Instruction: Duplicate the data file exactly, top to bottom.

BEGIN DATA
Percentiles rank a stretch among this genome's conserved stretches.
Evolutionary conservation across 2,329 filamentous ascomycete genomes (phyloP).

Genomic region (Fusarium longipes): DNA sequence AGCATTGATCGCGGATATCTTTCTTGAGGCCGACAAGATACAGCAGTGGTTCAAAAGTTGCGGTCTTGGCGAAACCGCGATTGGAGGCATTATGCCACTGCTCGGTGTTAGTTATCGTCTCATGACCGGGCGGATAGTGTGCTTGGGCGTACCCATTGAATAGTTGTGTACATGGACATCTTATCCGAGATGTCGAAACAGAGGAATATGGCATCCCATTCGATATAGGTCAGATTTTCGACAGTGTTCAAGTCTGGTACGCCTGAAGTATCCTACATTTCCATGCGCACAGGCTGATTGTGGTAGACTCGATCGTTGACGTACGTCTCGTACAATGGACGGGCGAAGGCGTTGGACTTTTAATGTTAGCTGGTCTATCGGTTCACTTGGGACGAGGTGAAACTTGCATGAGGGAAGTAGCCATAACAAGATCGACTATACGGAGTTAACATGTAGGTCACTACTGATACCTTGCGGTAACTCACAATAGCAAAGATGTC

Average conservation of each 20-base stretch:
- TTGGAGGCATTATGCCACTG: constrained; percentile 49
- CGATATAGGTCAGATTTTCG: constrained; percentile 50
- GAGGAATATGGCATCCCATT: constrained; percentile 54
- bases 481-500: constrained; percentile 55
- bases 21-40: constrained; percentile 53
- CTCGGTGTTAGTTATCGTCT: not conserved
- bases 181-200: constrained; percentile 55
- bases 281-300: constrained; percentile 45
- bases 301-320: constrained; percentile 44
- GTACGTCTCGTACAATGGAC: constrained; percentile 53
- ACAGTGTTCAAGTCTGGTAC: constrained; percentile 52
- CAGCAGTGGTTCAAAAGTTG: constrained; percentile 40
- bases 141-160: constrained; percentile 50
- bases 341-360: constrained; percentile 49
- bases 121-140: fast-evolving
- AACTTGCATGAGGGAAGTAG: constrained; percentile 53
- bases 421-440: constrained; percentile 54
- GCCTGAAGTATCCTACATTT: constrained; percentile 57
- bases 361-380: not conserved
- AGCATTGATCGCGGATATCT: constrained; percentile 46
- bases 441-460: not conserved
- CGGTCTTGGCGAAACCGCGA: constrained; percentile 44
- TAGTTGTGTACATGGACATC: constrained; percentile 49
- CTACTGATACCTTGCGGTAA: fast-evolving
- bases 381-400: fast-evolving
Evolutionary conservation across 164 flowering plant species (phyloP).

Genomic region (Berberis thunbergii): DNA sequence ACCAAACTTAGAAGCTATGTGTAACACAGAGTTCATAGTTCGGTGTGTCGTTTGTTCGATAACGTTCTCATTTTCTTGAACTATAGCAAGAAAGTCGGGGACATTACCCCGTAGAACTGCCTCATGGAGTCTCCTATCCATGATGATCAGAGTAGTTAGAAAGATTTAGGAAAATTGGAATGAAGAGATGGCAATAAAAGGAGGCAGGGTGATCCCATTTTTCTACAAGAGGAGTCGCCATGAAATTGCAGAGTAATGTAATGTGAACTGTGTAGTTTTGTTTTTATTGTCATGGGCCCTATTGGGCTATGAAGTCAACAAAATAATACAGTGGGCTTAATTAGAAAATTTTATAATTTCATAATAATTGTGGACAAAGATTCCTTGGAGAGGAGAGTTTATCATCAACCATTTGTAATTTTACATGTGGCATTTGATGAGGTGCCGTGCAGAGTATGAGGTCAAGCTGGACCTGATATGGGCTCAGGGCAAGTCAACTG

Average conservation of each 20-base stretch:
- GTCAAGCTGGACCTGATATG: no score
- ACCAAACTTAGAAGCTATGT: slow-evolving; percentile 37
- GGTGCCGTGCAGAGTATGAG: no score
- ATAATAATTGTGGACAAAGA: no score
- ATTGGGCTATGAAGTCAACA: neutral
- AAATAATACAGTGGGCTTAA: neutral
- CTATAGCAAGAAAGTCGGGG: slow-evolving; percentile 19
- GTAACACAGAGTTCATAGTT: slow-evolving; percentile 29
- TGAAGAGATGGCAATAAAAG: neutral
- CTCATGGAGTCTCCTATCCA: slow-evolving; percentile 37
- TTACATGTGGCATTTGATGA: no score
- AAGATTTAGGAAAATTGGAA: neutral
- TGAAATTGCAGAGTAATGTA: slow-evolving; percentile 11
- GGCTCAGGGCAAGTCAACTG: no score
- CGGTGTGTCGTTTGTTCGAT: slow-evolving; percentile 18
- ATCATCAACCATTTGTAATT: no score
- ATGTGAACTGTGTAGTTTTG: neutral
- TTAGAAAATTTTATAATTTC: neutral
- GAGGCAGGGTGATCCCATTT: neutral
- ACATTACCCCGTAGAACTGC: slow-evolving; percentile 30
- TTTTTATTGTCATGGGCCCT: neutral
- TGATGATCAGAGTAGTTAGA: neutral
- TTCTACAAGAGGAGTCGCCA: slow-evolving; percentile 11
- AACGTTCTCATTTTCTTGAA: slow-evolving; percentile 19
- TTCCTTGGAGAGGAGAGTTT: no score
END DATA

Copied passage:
Percentiles rank a stretch among this genome's conserved stretches.
Evolutionary conservation across 2,329 filamentous ascomycete genomes (phyloP).

Genomic region (Fusarium longipes): DNA sequence AGCATTGATCGCGGATATCTTTCTTGAGGCCGACAAGATACAGCAGTGGTTCAAAAGTTGCGGTCTTGGCGAAACCGCGATTGGAGGCATTATGCCACTGCTCGGTGTTAGTTATCGTCTCATGACCGGGCGGATAGTGTGCTTGGGCGTACCCATTGAATAGTTGTGTACATGGACATCTTATCCGAGATGTCGAAACAGAGGAATATGGCATCCCATTCGATATAGGTCAGATTTTCGACAGTGTTCAAGTCTGGTACGCCTGAAGTATCCTACATTTCCATGCGCACAGGCTGATTGTGGTAGACTCGATCGTTGACGTACGTCTCGTACAATGGACGGGCGAAGGCGTTGGACTTTTAATGTTAGCTGGTCTATCGGTTCACTTGGGACGAGGTGAAACTTGCATGAGGGAAGTAGCCATAACAAGATCGACTATACGGAGTTAACATGTAGGTCACTACTGATACCTTGCGGTAACTCACAATAGCAAAGATGTC

Average conservation of each 20-base stretch:
- TTGGAGGCATTATGCCACTG: constrained; percentile 49
- CGATATAGGTCAGATTTTCG: constrained; percentile 50
- GAGGAATATGGCATCCCATT: constrained; percentile 54
- bases 481-500: constrained; percentile 55
- bases 21-40: constrained; percentile 53
- CTCGGTGTTAGTTATCGTCT: not conserved
- bases 181-200: constrained; percentile 55
- bases 281-300: constrained; percentile 45
- bases 301-320: constrained; percentile 44
- GTACGTCTCGTACAATGGAC: constrained; percentile 53
- ACAGTGTTCAAGTCTGGTAC: constrained; percentile 52
- CAGCAGTGGTTCAAAAGTTG: constrained; percentile 40
- bases 141-160: constrained; percentile 50
- bases 341-360: constrained; percentile 49
- bases 121-140: fast-evolving
- AACTTGCATGAGGGAAGTAG: constrained; percentile 53
- bases 421-440: constrained; percentile 54
- GCCTGAAGTATCCTACATTT: constrained; percentile 57
- bases 361-380: not conserved
- AGCATTGATCGCGGATATCT: constrained; percentile 46
- bases 441-460: not conserved
- CGGTCTTGGCGAAACCGCGA: constrained; percentile 44
- TAGTTGTGTACATGGACATC: constrained; percentile 49
- CTACTGATACCTTGCGGTAA: fast-evolving
- bases 381-400: fast-evolving
Evolutionary conservation across 164 flowering plant species (phyloP).

Genomic region (Berberis thunbergii): DNA sequence ACCAAACTTAGAAGCTATGTGTAACACAGAGTTCATAGTTCGGTGTGTCGTTTGTTCGATAACGTTCTCATTTTCTTGAACTATAGCAAGAAAGTCGGGGACATTACCCCGTAGAACTGCCTCATGGAGTCTCCTATCCATGATGATCAGAGTAGTTAGAAAGATTTAGGAAAATTGGAATGAAGAGATGGCAATAAAAGGAGGCAGGGTGATCCCATTTTTCTACAAGAGGAGTCGCCATGAAATTGCAGAGTAATGTAATGTGAACTGTGTAGTTTTGTTTTTATTGTCATGGGCCCTATTGGGCTATGAAGTCAACAAAATAATACAGTGGGCTTAATTAGAAAATTTTATAATTTCATAATAATTGTGGACAAAGATTCCTTGGAGAGGAGAGTTTATCATCAACCATTTGTAATTTTACATGTGGCATTTGATGAGGTGCCGTGCAGAGTATGAGGTCAAGCTGGACCTGATATGGGCTCAGGGCAAGTCAACTG

Average conservation of each 20-base stretch:
- GTCAAGCTGGACCTGATATG: no score
- ACCAAACTTAGAAGCTATGT: slow-evolving; percentile 37
- GGTGCCGTGCAGAGTATGAG: no score
- ATAATAATTGTGGACAAAGA: no score
- ATTGGGCTATGAAGTCAACA: neutral
- AAATAATACAGTGGGCTTAA: neutral
- CTATAGCAAGAAAGTCGGGG: slow-evolving; percentile 19
- GTAACACAGAGTTCATAGTT: slow-evolving; percentile 29
- TGAAGAGATGGCAATAAAAG: neutral
- CTCATGGAGTCTCCTATCCA: slow-evolving; percentile 37
- TTACATGTGGCATTTGATGA: no score
- AAGATTTAGGAAAATTGGAA: neutral
- TGAAATTGCAGAGTAATGTA: slow-evolving; percentile 11
- GGCTCAGGGCAAGTCAACTG: no score
- CGGTGTGTCGTTTGTTCGAT: slow-evolving; percentile 18
- ATCATCAACCATTTGTAATT: no score
- ATGTGAACTGTGTAGTTTTG: neutral
- TTAGAAAATTTTATAATTTC: neutral
- GAGGCAGGGTGATCCCATTT: neutral
- ACATTACCCCGTAGAACTGC: slow-evolving; percentile 30
- TTTTTATTGTCATGGGCCCT: neutral
- TGATGATCAGAGTAGTTAGA: neutral
- TTCTACAAGAGGAGTCGCCA: slow-evolving; percentile 11
- AACGTTCTCATTTTCTTGAA: slow-evolving; percentile 19
- TTCCTTGGAGAGGAGAGTTT: no score